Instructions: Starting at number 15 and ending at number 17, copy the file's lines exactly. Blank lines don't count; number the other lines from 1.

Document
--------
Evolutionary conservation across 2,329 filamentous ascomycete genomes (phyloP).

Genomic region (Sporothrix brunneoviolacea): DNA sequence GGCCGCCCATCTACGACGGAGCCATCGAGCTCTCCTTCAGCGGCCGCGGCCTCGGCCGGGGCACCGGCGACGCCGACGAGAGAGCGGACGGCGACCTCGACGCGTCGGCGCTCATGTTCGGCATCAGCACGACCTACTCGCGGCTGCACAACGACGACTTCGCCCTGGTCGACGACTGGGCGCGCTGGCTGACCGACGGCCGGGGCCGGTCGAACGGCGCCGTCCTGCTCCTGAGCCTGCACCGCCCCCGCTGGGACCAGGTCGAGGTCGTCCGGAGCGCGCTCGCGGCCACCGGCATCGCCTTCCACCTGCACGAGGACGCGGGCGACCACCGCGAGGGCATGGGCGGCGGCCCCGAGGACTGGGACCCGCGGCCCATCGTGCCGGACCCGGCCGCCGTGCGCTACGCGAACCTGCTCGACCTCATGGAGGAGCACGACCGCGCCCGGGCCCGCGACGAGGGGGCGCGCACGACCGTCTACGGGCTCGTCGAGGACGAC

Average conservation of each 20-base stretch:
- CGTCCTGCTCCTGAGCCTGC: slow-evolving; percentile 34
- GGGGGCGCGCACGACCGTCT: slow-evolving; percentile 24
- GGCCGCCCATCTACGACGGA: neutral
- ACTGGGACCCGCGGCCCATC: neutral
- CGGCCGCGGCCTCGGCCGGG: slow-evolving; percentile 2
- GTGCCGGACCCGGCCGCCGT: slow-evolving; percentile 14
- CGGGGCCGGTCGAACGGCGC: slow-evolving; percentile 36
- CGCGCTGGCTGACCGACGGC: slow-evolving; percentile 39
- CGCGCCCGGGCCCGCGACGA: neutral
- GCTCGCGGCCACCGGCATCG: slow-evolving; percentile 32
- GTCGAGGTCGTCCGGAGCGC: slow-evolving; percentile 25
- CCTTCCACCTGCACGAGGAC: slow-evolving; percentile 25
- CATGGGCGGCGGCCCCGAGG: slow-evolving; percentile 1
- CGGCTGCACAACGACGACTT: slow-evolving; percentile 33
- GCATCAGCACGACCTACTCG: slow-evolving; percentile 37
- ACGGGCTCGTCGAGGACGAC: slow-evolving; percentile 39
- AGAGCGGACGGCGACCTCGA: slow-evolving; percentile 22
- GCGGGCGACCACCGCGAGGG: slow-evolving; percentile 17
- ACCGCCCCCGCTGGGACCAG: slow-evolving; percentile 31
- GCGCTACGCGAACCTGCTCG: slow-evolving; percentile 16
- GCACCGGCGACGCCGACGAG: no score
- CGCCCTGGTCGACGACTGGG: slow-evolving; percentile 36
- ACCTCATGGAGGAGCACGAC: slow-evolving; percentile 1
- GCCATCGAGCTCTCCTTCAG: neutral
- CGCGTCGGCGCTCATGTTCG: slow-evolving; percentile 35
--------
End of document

- CCTTCCACCTGCACGAGGAC: slow-evolving; percentile 25
- CATGGGCGGCGGCCCCGAGG: slow-evolving; percentile 1
- CGGCTGCACAACGACGACTT: slow-evolving; percentile 33